CSU Fisheries Ecology Lab

Sustaining Kokanee and Lake Trout Fishing in Blue Mesa Reservoir




Blue Mesa Reservoir (BMR) near Gunnison is Colorado's largest coldwater reservoir.  BMR has been managed as a kokanee fishery and egg source since the 1960s and has provided some of the finest kokanee fishing anywhere.  The value of a thriving BMR kokanee fishery to Gunnison County was recently estimated at $5.2 million (Johnson  et al. 2008).  Thanks to kokanee, BMR has also produced four state record lake trout, in 1998, two in 2003 and the latest in 2007 (50 lbs).



Kokanee abundance has been declining at BMR for most of the last 20 years with kokanee abundance in 2010 at just 10% of its former level in the early 1990s (Figure 1).  This decline is occuring despite dramatic increases in the number of kokanee stocked into BMR. The Roaring Judy State Fish Hatchery has been raising kokanee at capacity (about 3 million per year) and no more kokanee can be raised for Blue Mesa Reservoir.  Before lake trout expansion at BMR, stocking less than half the current number of kokanee produced spectacular kokanee fishing.

Concurrent with the kokanee decline there has been a steady increase in the abundance of lake trout, as measured by catches quantified in creel surveys (Figure 2).

It is not currently known why the lake trout population expanded so rapidly over the past decade or so. This is a topic we are currently investigating.





Lake trout growth in weight (grams; Figure 3, solid lines), and their body condition (how heavy they are for a given length, in millimeters; Figure 4) has been declining over the last decade, concurrent with the decline in kokanee abundance. [to convert to English units: 25.4 mm/inch, 454 grams/pound]

Thus, it is obvious how dependent the BMR trophy lake trout fishery is on maintaining an abundant kokanee population. Without kokanee there will be no more monstrous macks in BMR.


Because lake trout growth in BMR is so fast, compared to most other populations in North America, we have worked very hard to verify our estimates of lake trout age and growth.  A total of 545 lake trout collected from BMR in 2009-2010 were aged from otoliths (below).  Samples were aged independently by 2-3 experts at CSU and a subset of samples was aged by a lake trout expert from Cornell University. All of our work confirms that lake trout in BMR grow very, very fast but do not live as long as in slower growing populations in the native range of the species.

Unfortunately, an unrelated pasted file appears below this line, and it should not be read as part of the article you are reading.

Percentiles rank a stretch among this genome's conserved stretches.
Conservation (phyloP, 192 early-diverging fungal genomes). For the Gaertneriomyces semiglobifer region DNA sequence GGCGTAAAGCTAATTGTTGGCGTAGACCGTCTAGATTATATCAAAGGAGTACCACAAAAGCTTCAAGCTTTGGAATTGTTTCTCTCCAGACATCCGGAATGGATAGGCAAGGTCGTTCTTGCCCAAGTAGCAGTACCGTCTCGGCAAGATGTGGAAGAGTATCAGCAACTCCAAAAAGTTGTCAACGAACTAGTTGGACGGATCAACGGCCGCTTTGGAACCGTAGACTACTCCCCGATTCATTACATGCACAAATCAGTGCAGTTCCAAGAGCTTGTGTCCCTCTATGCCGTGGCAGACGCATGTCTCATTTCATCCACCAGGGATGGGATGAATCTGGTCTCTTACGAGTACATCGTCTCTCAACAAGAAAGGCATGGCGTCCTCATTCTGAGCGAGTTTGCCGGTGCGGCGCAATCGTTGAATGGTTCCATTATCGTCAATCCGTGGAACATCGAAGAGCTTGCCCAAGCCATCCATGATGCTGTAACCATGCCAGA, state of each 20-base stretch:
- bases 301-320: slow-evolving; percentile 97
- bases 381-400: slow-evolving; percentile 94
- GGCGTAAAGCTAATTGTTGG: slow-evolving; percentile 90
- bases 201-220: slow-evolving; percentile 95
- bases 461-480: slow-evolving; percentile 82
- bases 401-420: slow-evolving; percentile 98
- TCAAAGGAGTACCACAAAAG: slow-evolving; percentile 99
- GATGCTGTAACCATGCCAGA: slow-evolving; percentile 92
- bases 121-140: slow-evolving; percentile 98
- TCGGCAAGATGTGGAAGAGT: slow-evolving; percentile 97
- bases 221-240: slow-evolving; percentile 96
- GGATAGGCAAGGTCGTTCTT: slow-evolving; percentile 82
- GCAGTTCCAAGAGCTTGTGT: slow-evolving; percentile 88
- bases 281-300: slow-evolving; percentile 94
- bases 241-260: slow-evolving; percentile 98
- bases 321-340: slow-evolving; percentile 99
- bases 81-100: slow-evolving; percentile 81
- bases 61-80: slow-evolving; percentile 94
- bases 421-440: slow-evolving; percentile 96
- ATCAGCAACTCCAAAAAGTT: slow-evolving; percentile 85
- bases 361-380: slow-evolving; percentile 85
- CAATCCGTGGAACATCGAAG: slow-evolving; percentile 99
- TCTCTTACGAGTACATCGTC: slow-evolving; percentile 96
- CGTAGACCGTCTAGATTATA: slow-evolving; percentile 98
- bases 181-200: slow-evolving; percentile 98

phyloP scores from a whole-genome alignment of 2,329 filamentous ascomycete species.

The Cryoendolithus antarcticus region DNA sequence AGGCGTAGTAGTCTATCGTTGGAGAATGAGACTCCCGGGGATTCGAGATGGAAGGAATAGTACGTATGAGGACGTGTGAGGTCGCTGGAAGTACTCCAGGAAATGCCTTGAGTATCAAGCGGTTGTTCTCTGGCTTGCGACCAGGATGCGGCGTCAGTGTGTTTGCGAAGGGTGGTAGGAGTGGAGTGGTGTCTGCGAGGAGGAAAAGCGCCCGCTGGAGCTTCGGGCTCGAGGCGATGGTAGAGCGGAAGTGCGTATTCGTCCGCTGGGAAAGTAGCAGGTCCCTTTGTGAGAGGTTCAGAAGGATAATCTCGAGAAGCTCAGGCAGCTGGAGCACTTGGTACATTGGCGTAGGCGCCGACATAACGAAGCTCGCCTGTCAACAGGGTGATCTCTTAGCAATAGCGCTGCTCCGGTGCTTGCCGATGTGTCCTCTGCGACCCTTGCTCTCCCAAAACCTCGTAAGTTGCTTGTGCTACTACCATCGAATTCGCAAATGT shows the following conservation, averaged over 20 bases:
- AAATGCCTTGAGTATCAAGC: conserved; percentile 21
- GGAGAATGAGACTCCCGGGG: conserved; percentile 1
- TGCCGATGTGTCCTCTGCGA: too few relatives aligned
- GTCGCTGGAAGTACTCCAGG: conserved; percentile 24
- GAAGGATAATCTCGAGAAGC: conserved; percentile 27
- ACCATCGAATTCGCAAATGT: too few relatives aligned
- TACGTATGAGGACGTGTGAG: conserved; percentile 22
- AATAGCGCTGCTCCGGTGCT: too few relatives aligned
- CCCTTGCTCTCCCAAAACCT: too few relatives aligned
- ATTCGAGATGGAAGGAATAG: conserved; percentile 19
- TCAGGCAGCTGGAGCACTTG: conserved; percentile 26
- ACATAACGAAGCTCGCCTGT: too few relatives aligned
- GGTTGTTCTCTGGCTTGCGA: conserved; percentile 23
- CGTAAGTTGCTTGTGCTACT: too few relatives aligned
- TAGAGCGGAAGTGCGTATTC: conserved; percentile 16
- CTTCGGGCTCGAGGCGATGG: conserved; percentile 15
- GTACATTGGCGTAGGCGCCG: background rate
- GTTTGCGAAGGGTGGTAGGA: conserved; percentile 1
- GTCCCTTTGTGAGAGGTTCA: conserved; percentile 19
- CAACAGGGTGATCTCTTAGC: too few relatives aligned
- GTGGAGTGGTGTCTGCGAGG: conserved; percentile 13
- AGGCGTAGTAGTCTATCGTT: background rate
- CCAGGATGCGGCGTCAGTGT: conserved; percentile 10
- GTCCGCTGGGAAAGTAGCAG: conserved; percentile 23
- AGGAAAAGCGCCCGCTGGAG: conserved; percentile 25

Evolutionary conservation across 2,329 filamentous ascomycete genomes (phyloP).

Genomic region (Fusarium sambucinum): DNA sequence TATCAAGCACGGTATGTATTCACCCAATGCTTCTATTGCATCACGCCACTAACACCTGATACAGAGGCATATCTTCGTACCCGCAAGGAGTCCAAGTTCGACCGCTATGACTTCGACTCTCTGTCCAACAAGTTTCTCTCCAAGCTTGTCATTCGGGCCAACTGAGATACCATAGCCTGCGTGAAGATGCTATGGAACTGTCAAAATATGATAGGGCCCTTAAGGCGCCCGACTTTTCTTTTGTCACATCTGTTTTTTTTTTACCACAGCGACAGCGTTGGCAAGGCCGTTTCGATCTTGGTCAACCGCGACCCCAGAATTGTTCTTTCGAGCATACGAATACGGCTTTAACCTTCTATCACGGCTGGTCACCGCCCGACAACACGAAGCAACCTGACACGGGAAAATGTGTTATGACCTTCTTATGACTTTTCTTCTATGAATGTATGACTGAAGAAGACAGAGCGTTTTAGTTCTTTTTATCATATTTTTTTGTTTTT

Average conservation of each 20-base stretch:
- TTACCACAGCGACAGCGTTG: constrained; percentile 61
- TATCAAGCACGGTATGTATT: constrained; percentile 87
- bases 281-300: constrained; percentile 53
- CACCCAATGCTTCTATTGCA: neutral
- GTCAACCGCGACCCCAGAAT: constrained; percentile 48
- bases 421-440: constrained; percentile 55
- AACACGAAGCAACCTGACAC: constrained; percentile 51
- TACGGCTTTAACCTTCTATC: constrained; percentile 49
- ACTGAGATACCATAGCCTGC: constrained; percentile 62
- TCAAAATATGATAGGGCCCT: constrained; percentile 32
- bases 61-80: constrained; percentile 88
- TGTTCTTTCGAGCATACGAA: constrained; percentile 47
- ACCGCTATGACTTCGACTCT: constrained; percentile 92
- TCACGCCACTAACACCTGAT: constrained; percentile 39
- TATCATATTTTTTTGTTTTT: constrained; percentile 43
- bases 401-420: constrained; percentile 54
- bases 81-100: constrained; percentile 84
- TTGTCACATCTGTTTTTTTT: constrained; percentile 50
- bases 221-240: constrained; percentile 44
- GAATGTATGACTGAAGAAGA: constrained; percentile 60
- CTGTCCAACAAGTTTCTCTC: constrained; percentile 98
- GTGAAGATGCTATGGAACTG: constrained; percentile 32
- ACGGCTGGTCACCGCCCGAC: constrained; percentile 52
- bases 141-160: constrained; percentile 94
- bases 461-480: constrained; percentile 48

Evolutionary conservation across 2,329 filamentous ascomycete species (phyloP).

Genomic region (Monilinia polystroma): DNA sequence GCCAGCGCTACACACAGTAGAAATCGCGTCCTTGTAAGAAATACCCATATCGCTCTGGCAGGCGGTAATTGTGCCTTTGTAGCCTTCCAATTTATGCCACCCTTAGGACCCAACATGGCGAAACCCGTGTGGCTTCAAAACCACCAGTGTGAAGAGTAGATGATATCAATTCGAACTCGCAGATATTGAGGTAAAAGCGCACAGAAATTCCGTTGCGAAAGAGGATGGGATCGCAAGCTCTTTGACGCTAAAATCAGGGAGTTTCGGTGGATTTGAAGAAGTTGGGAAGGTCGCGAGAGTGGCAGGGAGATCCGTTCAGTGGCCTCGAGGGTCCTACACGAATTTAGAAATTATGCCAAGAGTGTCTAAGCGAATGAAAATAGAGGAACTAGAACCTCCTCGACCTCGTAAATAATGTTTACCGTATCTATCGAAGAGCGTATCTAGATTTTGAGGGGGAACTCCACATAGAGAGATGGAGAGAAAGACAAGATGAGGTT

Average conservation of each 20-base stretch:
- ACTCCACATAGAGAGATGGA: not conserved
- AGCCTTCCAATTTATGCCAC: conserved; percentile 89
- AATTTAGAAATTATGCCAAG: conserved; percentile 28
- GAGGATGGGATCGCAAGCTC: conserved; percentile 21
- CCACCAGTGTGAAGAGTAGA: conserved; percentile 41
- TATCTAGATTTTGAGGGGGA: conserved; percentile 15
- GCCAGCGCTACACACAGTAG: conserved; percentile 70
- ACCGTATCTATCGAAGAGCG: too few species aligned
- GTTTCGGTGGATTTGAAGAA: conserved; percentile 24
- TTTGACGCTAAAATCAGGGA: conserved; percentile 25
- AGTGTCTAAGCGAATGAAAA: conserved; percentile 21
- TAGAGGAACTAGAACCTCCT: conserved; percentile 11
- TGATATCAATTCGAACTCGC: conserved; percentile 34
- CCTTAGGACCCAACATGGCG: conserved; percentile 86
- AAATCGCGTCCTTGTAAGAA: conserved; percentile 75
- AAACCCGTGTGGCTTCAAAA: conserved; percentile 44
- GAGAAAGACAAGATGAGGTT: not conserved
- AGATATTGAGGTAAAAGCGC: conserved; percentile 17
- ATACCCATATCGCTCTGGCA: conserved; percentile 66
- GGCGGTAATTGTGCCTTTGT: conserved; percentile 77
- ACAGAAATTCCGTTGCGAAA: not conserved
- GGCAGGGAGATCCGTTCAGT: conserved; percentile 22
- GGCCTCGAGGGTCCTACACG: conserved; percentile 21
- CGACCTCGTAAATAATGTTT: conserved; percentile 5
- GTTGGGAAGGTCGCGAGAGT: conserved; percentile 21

Figure 5. Latest growth estimates of Blue Mesa Reservoir lake trout, estimated from otoliths.


Figure 6. Transverse cross section of the otolith ("ear stone") from the current state record lake trout, caught at Blue Mesa Reservoir in 2007. Amazingly, this giant lake trout was only 16 years old.  Anglers can be heartened that more giant lake trout will be produced quickly at Blue Mesa if kokanee numbers rebound.



Population modeling (Figure 7) using the best available data predicts that BMR lake trout could eliminate kokanee from the reservoir without immediate action. 

The figure below shows the average amount of kokanee anglers catch each year (sky blue, with the range shown as vertical line and crossbars) in kilograms (left; 2.2 lbs per kg) and numbers of fish (right).  In 2009 the kokanee harvest was the lowest on record and less than 18% of what it was in 1993.

Compare these numbers to the estimated amount of prey consumed by BMR lake trout in:

2010 (red bars), the amount they will consume into the future without any action to stop them (green), the amount they will consume into the future if CDOW keeps removing lake trout at the rate they did in 2009 (purple), and the amount consumed by lake trout if CDOW doubles their removal efforts and culls fish up to 965 mm (turquoise bars).

From these comparisons it should be clear that in 2009-2010 there were enough lake trout in BMR to consume ALL of the kokanee in the lake. Fortunately, they have not done so, yet, because as the abundance of kokanee has declined the macks are finding other prey species to eat (but are growing slower as a consequence).

Figure 7. 


Figure 5. Lake trout predation on kokanee at Blue Mesa Reservoir. Left panel: the average biomass (and range) of kokanee harvested during 1993-2009 (pale blue) and the predicted biomass of kokanee consumed by lake trout under four scenarios: 2010 population (red), into the future without lake trout suppression (green), continuing the 2010 suppression program into the future (purple) and doubling suppression effort and culling fish up to 38 inches (965 mm) into the future (turquoise). Right panel: number of kokanee estimated from SONAR (pale blue), and numbers of kokanee consumed by lake trout under the same 4 scenarios as on the left side.






Wondering what you can do to help bring back great kokanee and mack fishing at BMR? There are several things:

1. Support Colorado Parks and Wildlife biologists that have dedicated themselves to restoring kokanee.

2. Let your fellow anglers know that you care about kokanee at Blue Mesa, for the great fishing they provide, and as the key ingredient for producing trophy lake trout.

3. Help Colorado Parks and Wildlife thin out the mackinaw population by harvesting more macks.  There's no bag limit on macks under 38" and they are good eating. A favorite way to cook lake trout in the Great Lakes region is the "Door County Fish Boil". Why not give it a try?


8 sm. potatoes, scrubbed
2 onions, peeled & quartered
2 lb. white fish or trout cut into 1 1/2" pieces
2-3 tbsp. salt


Fill kettle with water. Heat to boiling. Using a basket add potatoes to kettle and boil for 12 minutes. Add onions and boil for 5 minutes longer. Add fish and salt and boil 8 minutes for white fish or 12 minutes for trout. Serve hot with melted butter. Water must boil at all times during cooking process. Serves 4.



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